by Steve Cody
Let's face it: A healthy company is a productive company. And mine needed a boost. Here's how I created a friendly competition to get everyone thinking about fitness.
I'm one of those entrepreneurs who subscribes to a work-hard-play-hard ethos.
I push myself, and my firm, to relentlessly pursue strategy, creativity and innovation. But, I also know how critical it is to maintain a balanced life.
So, in addition to the usual sorts of physical fitness pursuits such as running and cycling, I do Kangoo, practice boxing, and climb mountains.
Each of these physical activities challenges me in new and unique ways, and leaves me refreshed, recharged, and reinvigorated. I think achieving that clear-headed state leaves me in a better, healthier place. And that helps me accomplish all I need to in running my company.
I must admit, though, that I'd become increasingly worried by the unbalanced lives among many of my 100-or-so co-workers. Sure, there were a few who made my fitness regimen seem like a stroll in the park, but there were many more whose dietary habits and sedentary ways looked like they could use some, well...help.
Knowing how important corporate wellness is to productivity and bottom-line success, I'd suggested several options over the years, but none took hold.
That was, until I began boxing with Eric Daniels.
The Inspiration Behind a Wellness Program
Eric told me about his six-week wellness program for companies like mine. It combines nutritional counseling, personal exercise instruction, and group workouts. It was the latter feature that got my attention.
Peppercomm employees are incredibly team-focused and do a lot of bonding outside the confines of the office (so, I knew they were already hard-wired to do things in packs). Secondly, I'd just read an article in everydayhealth.com about the benefits of group exercise. In the piece, Lynne Vaughn, chief innovation officer of the national YMCA, said, "Working out in a group provides support, accountability and structure. People don't want to let their buddy or group down, which is terrific in terms of adherence to an exercise routine."
I felt she was describing my firm's work culture. And, that's when I decided to introduce Peppercomm to Eric Daniels.
Creating a Tailored Plan
I spoke to Eric, and arranged for him to meet with Elysa Torres, our human resources manager and Sara Jane Whitman Ramos, our chief culture czar. Together, they formulated a six-week program specifically tailored to our business (i.e. our people don't work a traditional 9-to-5 workday and they travel a great deal).
Now all we needed were the participants.
I sent an agency-wide e-mail telling our troops I'd cover 50 percent of the $200 per-person program cost for the first four people to volunteer. That did the trick. Soon enough, we had eight employees enrolled in the program.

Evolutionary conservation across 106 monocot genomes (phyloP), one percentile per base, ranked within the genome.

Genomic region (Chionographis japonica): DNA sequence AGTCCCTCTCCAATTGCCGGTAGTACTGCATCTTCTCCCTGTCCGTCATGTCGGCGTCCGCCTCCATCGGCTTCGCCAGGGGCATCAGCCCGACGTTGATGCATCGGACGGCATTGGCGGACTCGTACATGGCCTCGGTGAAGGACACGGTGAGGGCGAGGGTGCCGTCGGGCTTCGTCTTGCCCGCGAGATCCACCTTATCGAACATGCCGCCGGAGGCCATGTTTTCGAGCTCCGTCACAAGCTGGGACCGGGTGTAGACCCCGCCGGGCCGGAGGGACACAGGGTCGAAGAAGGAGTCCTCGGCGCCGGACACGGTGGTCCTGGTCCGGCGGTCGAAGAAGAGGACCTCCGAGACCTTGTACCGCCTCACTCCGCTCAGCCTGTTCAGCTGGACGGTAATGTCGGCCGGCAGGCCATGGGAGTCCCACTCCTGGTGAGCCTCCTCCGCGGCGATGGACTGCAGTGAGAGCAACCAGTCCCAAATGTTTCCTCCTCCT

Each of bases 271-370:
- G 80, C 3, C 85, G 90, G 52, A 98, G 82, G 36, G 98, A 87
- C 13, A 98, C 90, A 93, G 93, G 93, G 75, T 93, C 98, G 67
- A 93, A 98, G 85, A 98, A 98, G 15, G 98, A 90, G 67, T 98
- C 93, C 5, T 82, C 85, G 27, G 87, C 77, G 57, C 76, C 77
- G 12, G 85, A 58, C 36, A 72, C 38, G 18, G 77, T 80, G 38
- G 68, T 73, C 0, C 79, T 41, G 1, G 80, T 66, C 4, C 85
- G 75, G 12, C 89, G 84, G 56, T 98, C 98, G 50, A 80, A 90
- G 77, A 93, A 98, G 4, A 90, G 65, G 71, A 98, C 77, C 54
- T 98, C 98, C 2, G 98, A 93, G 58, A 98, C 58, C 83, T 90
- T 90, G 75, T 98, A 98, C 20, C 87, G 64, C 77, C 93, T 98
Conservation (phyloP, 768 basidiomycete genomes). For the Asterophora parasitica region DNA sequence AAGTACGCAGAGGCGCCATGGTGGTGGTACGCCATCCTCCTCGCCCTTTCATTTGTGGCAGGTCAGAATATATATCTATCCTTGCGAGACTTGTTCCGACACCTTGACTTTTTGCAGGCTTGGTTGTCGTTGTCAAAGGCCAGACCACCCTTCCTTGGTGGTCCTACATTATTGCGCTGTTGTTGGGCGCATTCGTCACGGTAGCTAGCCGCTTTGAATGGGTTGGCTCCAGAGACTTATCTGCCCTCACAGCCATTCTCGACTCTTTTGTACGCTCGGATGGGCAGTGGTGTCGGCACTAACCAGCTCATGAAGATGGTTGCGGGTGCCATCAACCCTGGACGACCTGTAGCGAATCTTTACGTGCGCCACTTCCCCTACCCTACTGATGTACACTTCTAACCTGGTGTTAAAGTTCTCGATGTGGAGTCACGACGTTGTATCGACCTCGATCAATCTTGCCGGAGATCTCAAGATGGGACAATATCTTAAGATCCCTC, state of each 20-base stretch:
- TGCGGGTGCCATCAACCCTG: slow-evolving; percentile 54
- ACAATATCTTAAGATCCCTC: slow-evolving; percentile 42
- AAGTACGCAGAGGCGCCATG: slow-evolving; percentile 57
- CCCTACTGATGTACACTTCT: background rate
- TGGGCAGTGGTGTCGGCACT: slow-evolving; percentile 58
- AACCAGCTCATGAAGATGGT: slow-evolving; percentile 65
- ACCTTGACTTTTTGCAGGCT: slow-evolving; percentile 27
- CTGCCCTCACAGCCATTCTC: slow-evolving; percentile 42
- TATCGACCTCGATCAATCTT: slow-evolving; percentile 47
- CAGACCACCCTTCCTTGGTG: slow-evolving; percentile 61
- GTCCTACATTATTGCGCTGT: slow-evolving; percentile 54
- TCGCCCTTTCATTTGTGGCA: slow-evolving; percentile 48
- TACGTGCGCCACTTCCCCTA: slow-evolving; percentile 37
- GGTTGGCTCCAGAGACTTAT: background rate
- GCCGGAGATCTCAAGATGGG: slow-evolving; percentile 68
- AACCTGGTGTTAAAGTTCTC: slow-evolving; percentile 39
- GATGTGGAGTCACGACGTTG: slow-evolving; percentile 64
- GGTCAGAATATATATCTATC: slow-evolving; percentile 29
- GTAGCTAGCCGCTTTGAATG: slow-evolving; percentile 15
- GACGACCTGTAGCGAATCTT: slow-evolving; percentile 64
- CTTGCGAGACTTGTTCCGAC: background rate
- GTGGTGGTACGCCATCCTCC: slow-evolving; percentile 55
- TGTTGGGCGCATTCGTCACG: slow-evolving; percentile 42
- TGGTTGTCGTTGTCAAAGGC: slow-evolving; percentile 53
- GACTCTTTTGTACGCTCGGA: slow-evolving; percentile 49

Their competitive juices immediately kicked in and the "great eight" formed two teams of four employees each. The goal: to see which team could adhere to a new diet and exercise regimen that Eric would design for them, shed the most combined weight, and trim the most inches off their bodies by the end of the six-week period.
The Real Results
I'll let our employees tell you about the results:
Nicole Hall said that she is now "…more aware of the need to increase my activity level and watch what I eat."
Maggie O'Neill said the group dynamic was key to her success. "The group workouts were a great motivator," she said. "They got me out of the office and into the gym on days I ordinarily wouldn't have. Plus, I think the eight of us really bonded over our common goal."
Mari Abe said she was excited to have the opportunity to learn from a personal trainer. "I'd never even considered a personal trainer before because it's so expensive. So, the opportunity to have both individual attention and workout with my peers was huge. I've learned so much about my diet and exercise needs as a result."
The initial group has become our best brand ambassadors for a fitter and healthier Peppercomm. We've already announced a second, six-week program with Eric and are setting up the teams.
Wellness & Your Bottom Line
The bottom line here is the bottom line. As a result of what Daniels calls The Corporate Wellness Challenge, employees can afford a personal trainer and learn how to begin living a healthier life. At the same time, the organization's health improves thanks to reduced stress, increased productivity, and better morale. We're the better for it, and we're not going back!
Article provided by Inc.com. ©Inc.